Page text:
Presbyterians are no strangers to high office. Some have sought it, some have attained it, and some have helped to shape others who have held it.
John Witherspoon, the only member of the clergy to sign the Declaration of Independence, was the President of the College of New Jersey (later Princeton University). Among his students were James Madison, Aaron Burr, Philip Freneau, William Bradford, and Hugh Henry Brackenridge. From among his students came 37 judges (three of whom became justices of the U.S. Supreme Court), 10 Cabinet officers, 12 members of the Continental Congress, 28 U.S. senators, and 49 United States congressmen. When the General Assembly of the Presbyterian Church in America met in 1789, 52 of the 188 presbyters had studied under Witherspoon.
Abraham Lincoln and his family never joined the New York Avenue Presbyterian Church in Washington, D.C., but they worshiped there regularly. When beloved son Willie, age eleven, died, the Rev. Dr. Phineas D. Gurley, pastor at the New York Avenue Church, presided at his funeral in the East Room of the White House, and when Lincoln was shot, it was Dr. Gurley who was called to his bedside. Dr. Gurley continued to provide pastoral care to the Lincoln family.
William Jennings Bryan, of Scopes Monkey Trial fame, was nominated for president and ran three times, losing every time. A ruling elder, he also ran for Moderator of the General Assembly of the Presbyterian Church in 1923 — only once, but he lost that election, too. Brother William might not be my favorite ancestor, but then again, you can’t pick your relatives.
Woodrow Wilson, a son of the manse, was thoroughly Presbyterian. Dwight Eisenhower was born into a tradition that became the Jehovah’s Witnesses, but shortly after his first inauguration he was baptized in a Presbyterian service and remained a member of the Gettysburg, Pennsylvania, Presbyterian Church until his death.
Presidential candidate Donald Trump identifies himself as a Presbyterian, too. He says the Bible is his favorite book. Recently the Stated Clerk of the General Assembly wrote brother Donald an informative letter:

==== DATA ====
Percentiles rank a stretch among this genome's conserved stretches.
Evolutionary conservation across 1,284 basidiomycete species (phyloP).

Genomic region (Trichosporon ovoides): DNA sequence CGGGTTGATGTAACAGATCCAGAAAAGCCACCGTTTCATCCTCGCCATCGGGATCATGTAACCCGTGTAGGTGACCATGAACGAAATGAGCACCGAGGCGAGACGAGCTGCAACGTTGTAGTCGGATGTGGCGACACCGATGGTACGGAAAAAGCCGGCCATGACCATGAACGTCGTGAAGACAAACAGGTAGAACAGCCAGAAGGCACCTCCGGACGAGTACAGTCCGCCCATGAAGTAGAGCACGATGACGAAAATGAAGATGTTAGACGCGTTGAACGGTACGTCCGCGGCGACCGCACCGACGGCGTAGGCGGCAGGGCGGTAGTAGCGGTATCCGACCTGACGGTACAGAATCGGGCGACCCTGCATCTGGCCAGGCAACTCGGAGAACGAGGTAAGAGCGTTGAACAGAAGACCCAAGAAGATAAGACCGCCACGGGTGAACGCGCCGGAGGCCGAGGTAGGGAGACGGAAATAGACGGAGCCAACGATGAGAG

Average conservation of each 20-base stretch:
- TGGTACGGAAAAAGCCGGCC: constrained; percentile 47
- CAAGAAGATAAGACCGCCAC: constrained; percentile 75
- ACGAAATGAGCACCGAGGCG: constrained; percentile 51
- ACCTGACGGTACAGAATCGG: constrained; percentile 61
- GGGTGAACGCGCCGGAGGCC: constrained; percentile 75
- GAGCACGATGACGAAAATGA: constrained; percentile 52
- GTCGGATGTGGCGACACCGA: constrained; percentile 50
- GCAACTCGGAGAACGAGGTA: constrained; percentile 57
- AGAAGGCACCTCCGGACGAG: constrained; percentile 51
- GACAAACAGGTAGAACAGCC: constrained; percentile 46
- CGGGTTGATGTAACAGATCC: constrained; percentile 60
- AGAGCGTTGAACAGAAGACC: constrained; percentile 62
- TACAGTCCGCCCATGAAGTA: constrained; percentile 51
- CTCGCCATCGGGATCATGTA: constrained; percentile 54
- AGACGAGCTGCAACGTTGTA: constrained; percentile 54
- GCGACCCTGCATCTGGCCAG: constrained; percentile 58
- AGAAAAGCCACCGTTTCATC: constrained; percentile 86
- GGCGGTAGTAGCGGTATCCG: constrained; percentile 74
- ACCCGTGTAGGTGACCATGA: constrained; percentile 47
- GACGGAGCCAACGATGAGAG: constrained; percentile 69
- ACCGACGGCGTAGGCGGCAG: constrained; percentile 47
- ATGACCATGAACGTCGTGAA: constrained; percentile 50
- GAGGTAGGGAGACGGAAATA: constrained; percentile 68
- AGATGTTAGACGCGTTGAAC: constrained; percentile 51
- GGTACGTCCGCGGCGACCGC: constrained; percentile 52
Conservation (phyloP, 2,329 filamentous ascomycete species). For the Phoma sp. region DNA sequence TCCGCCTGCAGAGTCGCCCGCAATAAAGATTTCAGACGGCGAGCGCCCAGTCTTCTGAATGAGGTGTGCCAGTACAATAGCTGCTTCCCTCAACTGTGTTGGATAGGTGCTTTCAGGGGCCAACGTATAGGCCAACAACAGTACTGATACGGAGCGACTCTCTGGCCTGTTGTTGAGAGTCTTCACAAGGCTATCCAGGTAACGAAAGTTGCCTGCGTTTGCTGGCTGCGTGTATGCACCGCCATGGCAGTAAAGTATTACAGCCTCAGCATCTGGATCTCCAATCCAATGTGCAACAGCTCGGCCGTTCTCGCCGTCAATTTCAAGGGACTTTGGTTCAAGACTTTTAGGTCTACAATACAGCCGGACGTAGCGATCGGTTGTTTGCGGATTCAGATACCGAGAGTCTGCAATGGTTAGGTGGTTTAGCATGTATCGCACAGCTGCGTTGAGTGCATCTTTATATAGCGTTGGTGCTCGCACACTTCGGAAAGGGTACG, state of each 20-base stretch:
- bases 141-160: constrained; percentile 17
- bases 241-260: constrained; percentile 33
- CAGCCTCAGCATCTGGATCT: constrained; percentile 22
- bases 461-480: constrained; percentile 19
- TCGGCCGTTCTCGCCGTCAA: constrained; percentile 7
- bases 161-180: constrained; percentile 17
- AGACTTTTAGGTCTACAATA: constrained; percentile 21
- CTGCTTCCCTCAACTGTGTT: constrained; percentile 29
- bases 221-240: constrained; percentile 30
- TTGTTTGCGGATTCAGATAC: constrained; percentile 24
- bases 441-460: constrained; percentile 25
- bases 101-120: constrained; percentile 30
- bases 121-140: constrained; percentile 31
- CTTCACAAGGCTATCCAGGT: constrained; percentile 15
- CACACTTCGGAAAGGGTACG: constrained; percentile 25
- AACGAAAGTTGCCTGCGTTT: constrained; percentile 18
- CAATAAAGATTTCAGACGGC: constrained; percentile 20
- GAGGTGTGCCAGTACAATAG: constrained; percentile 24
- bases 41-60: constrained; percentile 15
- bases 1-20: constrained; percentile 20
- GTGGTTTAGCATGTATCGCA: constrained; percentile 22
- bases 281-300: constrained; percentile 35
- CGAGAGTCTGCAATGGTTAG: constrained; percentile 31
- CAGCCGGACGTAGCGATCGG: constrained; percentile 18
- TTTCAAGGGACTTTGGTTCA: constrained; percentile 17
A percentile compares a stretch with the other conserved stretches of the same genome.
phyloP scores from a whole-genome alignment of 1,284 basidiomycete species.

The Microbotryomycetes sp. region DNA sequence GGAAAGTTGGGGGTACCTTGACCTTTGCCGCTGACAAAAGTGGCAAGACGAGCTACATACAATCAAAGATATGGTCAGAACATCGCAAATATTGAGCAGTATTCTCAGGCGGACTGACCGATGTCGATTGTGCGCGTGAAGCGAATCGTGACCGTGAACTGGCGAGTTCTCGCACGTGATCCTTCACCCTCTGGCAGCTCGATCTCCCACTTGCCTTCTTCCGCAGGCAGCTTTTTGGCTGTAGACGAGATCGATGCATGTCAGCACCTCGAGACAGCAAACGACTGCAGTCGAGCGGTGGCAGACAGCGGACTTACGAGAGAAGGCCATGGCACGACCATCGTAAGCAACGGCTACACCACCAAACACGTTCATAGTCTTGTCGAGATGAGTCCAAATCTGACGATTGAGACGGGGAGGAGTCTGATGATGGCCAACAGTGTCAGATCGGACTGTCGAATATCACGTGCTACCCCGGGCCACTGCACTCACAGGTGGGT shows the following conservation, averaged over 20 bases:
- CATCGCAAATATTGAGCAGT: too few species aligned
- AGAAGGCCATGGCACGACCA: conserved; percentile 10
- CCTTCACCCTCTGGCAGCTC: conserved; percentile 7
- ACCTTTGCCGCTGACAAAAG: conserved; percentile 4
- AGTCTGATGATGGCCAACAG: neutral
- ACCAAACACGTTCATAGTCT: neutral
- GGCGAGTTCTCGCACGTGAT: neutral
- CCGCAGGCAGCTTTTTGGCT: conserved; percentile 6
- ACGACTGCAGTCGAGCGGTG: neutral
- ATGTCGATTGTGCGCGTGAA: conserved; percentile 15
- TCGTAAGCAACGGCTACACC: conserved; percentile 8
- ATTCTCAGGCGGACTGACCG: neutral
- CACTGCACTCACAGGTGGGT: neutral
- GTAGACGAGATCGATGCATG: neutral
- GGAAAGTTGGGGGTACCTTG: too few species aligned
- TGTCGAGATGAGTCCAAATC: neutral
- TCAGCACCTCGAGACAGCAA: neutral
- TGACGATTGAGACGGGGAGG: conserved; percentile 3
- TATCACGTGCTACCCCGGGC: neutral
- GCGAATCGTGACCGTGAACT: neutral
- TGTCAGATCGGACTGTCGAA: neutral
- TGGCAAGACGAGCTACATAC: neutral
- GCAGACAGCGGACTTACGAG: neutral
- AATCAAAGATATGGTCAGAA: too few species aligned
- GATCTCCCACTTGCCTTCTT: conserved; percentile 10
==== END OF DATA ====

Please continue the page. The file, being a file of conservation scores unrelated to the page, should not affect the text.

I am the Stated Clerk of the Presbyterian Church (U.S.A.), the denomination of the congregation in Queens, New York, where you were baptized. The Presbyterian Church (U.S.A.) develops its policies through councils of teaching elders and ruling elders. At the national level it does that through the General Assembly. I would like to share with you the Presbyterian policies on refugees and immigrants.
Presbyterians profess a faith in Christ, whose parents were forced to flee with him to Egypt when he was an infant to save him from King Herod. Knowing our Lord was once a refugee, faithful Presbyterians have been writing church policy urging the welcome of refugees and demanding higher annual admissions into the United States since the refugee crisis of World War II. Presbyterians have a mission presence in many refugee-sending countries, including Syria and Lebanon, where we have been present since 1823. Our relationship with people of faith and communities in these countries gives us knowledge of the root causes of the flight of refugees and further cements a commitment to welcome.
Presbyterians through decades of policy have demanded humane treatment of people of all nationalities and faiths who find themselves within our borders. We have challenged our government when it neglects to acknowledge the refugee status of those fleeing persecution. We have pushed for due process at the border and we continue to petition for immigration reform that includes a path to citizenship for undocumented persons.
As a Presbyterian I acknowledge my immigrant ancestors and my new immigrant sisters and brothers. I also respect that we came uninvited to a land already occupied by people. This creates a sense of humility about my citizenship that shapes my views on those who seek a place here. I hope you will find this helpful. I especially hope it will inform you on your policies going forward.
The Reverend Gradye Parsons
Stated Clerk of the General Assembly
Presbyterian Church (U.S.A.)
What a helpful letter. I hope brother Donald takes it heart.
4 thoughts on “An Open Letter to Brother Donald”
thank you Brant. >
That letter is so kind and so well-articulated. Yet I am compelled to question if a successful candidate for a national office can possibly be kind and reasonable in our current state of hatred, bigotry and animosity for our fellow sisters and brothers.
I admire the church for speaking out so clearly and yet in love–speaking truth to power.
Thanks, Brant. Well said as always!